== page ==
Bone metastasis is one of the most common distant spreads after lymph nodes and local tissue. Up to 75% of patients with aggressive prostate cancer have bone metastases. This spread sometimes reaches the sacroiliac spaces and the lumbar spine, affecting the bone and sometimes the nerve roots.
One of the most commonly involved bony structures is the spine, especially the vertebral pedicle. This causes compression of the spinal cord, pressing on the nerves and causing neuropathic pain. Prostate cancer symptoms keep escalating and turn into crippling pain for weeks or months. Straight leg raises, abdominal pressure, and spine flexion worsens the pain, and sometimes surgical decompression is required.
One of the most commonly involved nerves is the pudendal nerve. This nerve provides sensation to the skin of the perineum, anus, and external genitalia. It is often injured by tumor spread and causes significant pain in these areas. Radiation therapy may also affect the pudendal nerve, causing nerve entrapment neuropathies (12).
Another common consequence after radiation treatment is radiation cystitis, proctitis, or enteritis. It is also possible to experience pelvic fractures after radiation, depending on the dose and volume. In the bladder, radiation causes irritation and often translates into obstructive symptoms. These symptoms are acute in up to 80% of patients and only become chronic when bladder fibrosis develops (13).
Managing prostate cancer-related pain
Treating prostate cancer pain is similar to treating other forms of cancer pain. There is a pain management protocol, and doctors start with mild and conservative treatment. If they fail, they will move ahead to prescription treatment and then surgical treatment.
Here’s an overview of the available options to manage prostate cancer-related pain (9):
This is the first step of the pain relief ladder. It would be ideal if you manage your pain by over-the-counter therapy, but it only works for mild or moderate pain. In cancer patients, pain symptoms often have additional components. Thus, they often require a combination of oral therapy instead of only one drug.
Weak opioid treatment
They are more common for use in cancer-related pain. Weak opioids include codeine and tramadol. They can be used along with over-the-counter anti-inflammatories to maximize their performance. This type of therapy is appropriate for moderate to severe pain, and it is relatively safe for all patients. However, it is a prescription drug, and you need to follow instructions and ask your doctor before changing your dose.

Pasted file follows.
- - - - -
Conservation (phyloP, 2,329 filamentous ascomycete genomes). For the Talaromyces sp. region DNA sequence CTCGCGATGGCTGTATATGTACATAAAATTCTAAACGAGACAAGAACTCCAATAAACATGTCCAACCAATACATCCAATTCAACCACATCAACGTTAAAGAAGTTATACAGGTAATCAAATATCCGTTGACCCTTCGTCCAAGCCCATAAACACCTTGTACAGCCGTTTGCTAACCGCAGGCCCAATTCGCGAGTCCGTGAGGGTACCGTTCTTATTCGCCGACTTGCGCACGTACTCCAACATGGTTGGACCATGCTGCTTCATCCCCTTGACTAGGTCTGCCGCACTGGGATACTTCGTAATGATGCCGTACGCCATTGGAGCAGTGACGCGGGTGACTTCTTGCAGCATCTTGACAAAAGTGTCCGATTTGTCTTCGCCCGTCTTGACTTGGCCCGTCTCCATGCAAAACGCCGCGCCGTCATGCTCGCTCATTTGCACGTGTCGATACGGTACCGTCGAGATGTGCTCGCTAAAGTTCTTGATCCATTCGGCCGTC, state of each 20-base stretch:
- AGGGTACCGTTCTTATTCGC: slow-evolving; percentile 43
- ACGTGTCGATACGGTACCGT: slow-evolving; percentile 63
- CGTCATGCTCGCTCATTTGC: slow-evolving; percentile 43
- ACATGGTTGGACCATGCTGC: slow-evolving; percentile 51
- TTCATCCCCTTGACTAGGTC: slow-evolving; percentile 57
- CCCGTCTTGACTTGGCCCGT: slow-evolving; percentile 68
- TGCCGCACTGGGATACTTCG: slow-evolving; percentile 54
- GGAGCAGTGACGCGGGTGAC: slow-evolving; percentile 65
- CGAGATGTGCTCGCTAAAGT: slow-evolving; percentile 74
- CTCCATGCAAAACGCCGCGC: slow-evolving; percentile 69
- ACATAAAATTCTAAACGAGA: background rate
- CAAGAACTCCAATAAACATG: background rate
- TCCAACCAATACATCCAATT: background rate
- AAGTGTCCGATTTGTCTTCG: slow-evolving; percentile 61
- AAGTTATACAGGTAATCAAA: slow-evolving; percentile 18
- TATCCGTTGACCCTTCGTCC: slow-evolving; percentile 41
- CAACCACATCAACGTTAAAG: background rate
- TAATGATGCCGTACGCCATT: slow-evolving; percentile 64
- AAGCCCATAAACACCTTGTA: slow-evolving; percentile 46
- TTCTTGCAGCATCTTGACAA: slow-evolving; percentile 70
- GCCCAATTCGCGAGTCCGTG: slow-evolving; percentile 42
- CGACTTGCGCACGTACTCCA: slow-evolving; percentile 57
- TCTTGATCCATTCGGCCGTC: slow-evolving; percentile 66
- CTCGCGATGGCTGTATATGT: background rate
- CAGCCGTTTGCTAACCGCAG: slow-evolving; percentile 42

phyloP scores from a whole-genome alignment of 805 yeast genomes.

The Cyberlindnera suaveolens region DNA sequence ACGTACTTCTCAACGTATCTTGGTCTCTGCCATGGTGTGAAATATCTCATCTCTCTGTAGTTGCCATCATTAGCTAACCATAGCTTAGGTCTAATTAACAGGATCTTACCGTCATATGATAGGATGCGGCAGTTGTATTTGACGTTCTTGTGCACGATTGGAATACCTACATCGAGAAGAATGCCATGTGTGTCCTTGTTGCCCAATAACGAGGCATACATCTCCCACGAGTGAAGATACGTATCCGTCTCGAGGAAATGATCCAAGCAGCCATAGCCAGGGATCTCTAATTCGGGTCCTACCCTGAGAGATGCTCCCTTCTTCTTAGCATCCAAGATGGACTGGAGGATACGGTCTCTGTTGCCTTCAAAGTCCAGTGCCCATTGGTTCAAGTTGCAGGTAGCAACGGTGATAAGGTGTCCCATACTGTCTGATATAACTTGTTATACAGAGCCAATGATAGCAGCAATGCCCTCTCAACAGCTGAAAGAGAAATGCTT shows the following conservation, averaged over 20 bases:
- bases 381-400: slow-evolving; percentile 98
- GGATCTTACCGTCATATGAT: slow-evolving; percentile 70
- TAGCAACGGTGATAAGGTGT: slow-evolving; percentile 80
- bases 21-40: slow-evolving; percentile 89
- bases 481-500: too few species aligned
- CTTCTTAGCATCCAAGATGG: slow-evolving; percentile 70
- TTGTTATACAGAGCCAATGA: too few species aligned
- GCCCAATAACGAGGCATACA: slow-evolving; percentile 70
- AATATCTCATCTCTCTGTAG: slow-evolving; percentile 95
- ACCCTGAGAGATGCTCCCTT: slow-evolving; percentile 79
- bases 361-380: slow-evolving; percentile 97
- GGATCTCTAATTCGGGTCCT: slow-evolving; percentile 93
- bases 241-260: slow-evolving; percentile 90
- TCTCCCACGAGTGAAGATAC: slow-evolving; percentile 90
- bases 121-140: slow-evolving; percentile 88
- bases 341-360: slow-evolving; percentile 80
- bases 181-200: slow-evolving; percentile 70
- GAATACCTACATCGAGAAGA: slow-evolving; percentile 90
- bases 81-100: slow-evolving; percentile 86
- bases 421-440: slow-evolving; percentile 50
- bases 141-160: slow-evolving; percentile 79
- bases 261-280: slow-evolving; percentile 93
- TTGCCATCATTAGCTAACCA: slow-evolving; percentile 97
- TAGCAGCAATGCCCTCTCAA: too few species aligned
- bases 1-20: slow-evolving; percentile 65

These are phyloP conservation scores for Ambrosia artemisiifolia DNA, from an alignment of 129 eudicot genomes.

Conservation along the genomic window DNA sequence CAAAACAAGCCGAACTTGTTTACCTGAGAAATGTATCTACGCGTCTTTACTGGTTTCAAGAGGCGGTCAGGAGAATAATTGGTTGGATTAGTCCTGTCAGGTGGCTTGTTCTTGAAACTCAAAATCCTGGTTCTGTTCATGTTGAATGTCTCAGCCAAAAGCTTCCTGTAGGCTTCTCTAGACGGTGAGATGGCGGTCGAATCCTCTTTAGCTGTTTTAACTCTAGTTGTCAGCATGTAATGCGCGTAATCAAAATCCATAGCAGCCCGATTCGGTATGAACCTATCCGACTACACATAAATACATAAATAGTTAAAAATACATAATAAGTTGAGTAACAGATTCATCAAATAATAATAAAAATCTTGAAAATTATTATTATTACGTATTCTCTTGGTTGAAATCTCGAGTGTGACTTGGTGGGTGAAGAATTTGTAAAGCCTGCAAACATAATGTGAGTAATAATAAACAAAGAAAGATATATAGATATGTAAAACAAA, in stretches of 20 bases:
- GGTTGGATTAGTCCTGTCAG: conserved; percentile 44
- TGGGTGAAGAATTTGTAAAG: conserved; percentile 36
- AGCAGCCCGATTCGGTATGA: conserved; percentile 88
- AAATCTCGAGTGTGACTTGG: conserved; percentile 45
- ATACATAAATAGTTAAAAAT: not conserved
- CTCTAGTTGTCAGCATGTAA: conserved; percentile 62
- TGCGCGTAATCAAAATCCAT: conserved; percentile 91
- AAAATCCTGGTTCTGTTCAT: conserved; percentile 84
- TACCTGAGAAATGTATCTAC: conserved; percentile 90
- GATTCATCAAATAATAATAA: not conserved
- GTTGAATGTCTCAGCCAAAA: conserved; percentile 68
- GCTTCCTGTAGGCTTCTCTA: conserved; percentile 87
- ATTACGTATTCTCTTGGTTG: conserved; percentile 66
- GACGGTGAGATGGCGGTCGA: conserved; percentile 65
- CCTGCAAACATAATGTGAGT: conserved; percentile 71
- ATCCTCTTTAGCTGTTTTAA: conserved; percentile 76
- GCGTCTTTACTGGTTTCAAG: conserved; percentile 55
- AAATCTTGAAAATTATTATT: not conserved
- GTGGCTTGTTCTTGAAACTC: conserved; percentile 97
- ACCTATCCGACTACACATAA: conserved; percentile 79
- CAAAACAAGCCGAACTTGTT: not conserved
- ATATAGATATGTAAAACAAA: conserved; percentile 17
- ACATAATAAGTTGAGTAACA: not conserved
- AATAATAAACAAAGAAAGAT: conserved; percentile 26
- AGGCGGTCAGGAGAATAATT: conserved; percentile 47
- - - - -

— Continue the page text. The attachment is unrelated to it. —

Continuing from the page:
Morphine and other strong opioids
This is the third step of the pain management ladder and uses strong opioids combined with other treatments listed above. This approach is commonly administered in a hospital setting or under careful medical surveillance. Most patients with a terminal disease require morphine to control their pain symptoms. It is also likely that you need morphine to endure pain as a result of radiotherapy or chemotherapy. If you’re allowed to follow your treatment at home, be sure to follow the instructions very closely. You don’t want to wait for the pain to go back before taking your next dose. You don’t want to increase your dose before talking to your doctor. If you do, pain symptoms may get out of control, or you can start experiencing severe side effects.
Neuropathic pain medications
As noted above, many patients with cancer-related pain have a type of nerve involvement. Neuropathic pain is common in prostate cancer, and it is not relieved by the usual medications. You don’t actually need morphine to ease this type of pain.
Most patients experience significant improvements with drugs that inhibit the nervous system. For example, amitriptyline, pregabalin, or gabapentin. They are administered for epilepsy and depression, but this time, they slow down nerve impulses and control their pain signals.